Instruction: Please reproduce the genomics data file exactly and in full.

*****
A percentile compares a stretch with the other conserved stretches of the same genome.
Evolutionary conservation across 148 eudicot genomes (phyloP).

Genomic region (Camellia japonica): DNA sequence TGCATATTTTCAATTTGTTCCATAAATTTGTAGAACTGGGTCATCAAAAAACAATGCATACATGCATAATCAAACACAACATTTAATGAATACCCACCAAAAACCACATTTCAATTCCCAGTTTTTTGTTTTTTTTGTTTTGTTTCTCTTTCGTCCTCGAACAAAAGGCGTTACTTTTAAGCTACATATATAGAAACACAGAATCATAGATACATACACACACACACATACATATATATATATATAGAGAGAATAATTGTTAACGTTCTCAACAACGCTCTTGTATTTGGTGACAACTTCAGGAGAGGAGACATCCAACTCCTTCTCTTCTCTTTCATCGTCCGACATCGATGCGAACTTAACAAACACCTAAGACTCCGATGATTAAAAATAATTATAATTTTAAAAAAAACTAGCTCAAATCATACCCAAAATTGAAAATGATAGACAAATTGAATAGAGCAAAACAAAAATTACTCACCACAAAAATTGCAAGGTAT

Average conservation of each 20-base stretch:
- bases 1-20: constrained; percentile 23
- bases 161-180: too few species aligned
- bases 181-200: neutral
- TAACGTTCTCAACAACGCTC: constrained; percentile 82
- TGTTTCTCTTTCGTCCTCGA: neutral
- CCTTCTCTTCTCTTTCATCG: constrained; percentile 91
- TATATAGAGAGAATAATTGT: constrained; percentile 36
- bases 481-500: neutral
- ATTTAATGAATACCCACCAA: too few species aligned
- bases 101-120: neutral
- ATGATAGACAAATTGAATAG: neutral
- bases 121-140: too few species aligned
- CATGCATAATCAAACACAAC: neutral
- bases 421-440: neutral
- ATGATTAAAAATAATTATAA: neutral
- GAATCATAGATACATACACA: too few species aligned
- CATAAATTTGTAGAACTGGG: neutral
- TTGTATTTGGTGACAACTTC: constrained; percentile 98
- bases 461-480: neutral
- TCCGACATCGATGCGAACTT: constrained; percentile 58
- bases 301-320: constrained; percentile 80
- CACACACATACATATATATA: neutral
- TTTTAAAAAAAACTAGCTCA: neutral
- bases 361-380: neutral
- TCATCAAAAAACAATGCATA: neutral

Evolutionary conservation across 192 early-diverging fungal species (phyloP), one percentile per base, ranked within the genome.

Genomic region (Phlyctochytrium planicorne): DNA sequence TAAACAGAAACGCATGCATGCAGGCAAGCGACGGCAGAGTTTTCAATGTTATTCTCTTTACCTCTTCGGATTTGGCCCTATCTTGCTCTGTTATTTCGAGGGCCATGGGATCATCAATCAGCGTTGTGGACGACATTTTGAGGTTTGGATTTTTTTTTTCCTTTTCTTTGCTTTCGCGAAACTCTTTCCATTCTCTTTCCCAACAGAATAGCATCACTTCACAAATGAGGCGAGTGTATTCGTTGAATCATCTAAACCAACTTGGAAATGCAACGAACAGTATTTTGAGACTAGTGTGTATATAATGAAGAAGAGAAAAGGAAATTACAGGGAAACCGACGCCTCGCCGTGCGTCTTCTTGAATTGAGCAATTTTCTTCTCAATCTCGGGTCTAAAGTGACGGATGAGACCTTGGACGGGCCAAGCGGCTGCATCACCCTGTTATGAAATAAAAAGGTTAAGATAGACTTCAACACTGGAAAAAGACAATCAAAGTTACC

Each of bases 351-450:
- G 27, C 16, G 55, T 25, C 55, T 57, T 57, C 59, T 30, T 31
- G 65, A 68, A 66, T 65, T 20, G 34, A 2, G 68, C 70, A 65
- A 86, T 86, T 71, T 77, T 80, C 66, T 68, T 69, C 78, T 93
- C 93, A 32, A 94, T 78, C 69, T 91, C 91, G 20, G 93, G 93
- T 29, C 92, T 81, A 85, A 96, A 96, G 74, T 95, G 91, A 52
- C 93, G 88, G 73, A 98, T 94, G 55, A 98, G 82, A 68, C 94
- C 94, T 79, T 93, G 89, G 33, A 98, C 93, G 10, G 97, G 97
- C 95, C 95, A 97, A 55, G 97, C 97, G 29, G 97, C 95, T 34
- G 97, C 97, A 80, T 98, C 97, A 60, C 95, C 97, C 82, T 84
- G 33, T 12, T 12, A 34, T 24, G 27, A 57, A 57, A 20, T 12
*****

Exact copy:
A percentile compares a stretch with the other conserved stretches of the same genome.
Evolutionary conservation across 148 eudicot genomes (phyloP).

Genomic region (Camellia japonica): DNA sequence TGCATATTTTCAATTTGTTCCATAAATTTGTAGAACTGGGTCATCAAAAAACAATGCATACATGCATAATCAAACACAACATTTAATGAATACCCACCAAAAACCACATTTCAATTCCCAGTTTTTTGTTTTTTTTGTTTTGTTTCTCTTTCGTCCTCGAACAAAAGGCGTTACTTTTAAGCTACATATATAGAAACACAGAATCATAGATACATACACACACACACATACATATATATATATATAGAGAGAATAATTGTTAACGTTCTCAACAACGCTCTTGTATTTGGTGACAACTTCAGGAGAGGAGACATCCAACTCCTTCTCTTCTCTTTCATCGTCCGACATCGATGCGAACTTAACAAACACCTAAGACTCCGATGATTAAAAATAATTATAATTTTAAAAAAAACTAGCTCAAATCATACCCAAAATTGAAAATGATAGACAAATTGAATAGAGCAAAACAAAAATTACTCACCACAAAAATTGCAAGGTAT

Average conservation of each 20-base stretch:
- bases 1-20: constrained; percentile 23
- bases 161-180: too few species aligned
- bases 181-200: neutral
- TAACGTTCTCAACAACGCTC: constrained; percentile 82
- TGTTTCTCTTTCGTCCTCGA: neutral
- CCTTCTCTTCTCTTTCATCG: constrained; percentile 91
- TATATAGAGAGAATAATTGT: constrained; percentile 36
- bases 481-500: neutral
- ATTTAATGAATACCCACCAA: too few species aligned
- bases 101-120: neutral
- ATGATAGACAAATTGAATAG: neutral
- bases 121-140: too few species aligned
- CATGCATAATCAAACACAAC: neutral
- bases 421-440: neutral
- ATGATTAAAAATAATTATAA: neutral
- GAATCATAGATACATACACA: too few species aligned
- CATAAATTTGTAGAACTGGG: neutral
- TTGTATTTGGTGACAACTTC: constrained; percentile 98
- bases 461-480: neutral
- TCCGACATCGATGCGAACTT: constrained; percentile 58
- bases 301-320: constrained; percentile 80
- CACACACATACATATATATA: neutral
- TTTTAAAAAAAACTAGCTCA: neutral
- bases 361-380: neutral
- TCATCAAAAAACAATGCATA: neutral

Evolutionary conservation across 192 early-diverging fungal species (phyloP), one percentile per base, ranked within the genome.

Genomic region (Phlyctochytrium planicorne): DNA sequence TAAACAGAAACGCATGCATGCAGGCAAGCGACGGCAGAGTTTTCAATGTTATTCTCTTTACCTCTTCGGATTTGGCCCTATCTTGCTCTGTTATTTCGAGGGCCATGGGATCATCAATCAGCGTTGTGGACGACATTTTGAGGTTTGGATTTTTTTTTTCCTTTTCTTTGCTTTCGCGAAACTCTTTCCATTCTCTTTCCCAACAGAATAGCATCACTTCACAAATGAGGCGAGTGTATTCGTTGAATCATCTAAACCAACTTGGAAATGCAACGAACAGTATTTTGAGACTAGTGTGTATATAATGAAGAAGAGAAAAGGAAATTACAGGGAAACCGACGCCTCGCCGTGCGTCTTCTTGAATTGAGCAATTTTCTTCTCAATCTCGGGTCTAAAGTGACGGATGAGACCTTGGACGGGCCAAGCGGCTGCATCACCCTGTTATGAAATAAAAAGGTTAAGATAGACTTCAACACTGGAAAAAGACAATCAAAGTTACC

Each of bases 351-450:
- G 27, C 16, G 55, T 25, C 55, T 57, T 57, C 59, T 30, T 31
- G 65, A 68, A 66, T 65, T 20, G 34, A 2, G 68, C 70, A 65
- A 86, T 86, T 71, T 77, T 80, C 66, T 68, T 69, C 78, T 93
- C 93, A 32, A 94, T 78, C 69, T 91, C 91, G 20, G 93, G 93
- T 29, C 92, T 81, A 85, A 96, A 96, G 74, T 95, G 91, A 52
- C 93, G 88, G 73, A 98, T 94, G 55, A 98, G 82, A 68, C 94
- C 94, T 79, T 93, G 89, G 33, A 98, C 93, G 10, G 97, G 97
- C 95, C 95, A 97, A 55, G 97, C 97, G 29, G 97, C 95, T 34
- G 97, C 97, A 80, T 98, C 97, A 60, C 95, C 97, C 82, T 84
- G 33, T 12, T 12, A 34, T 24, G 27, A 57, A 57, A 20, T 12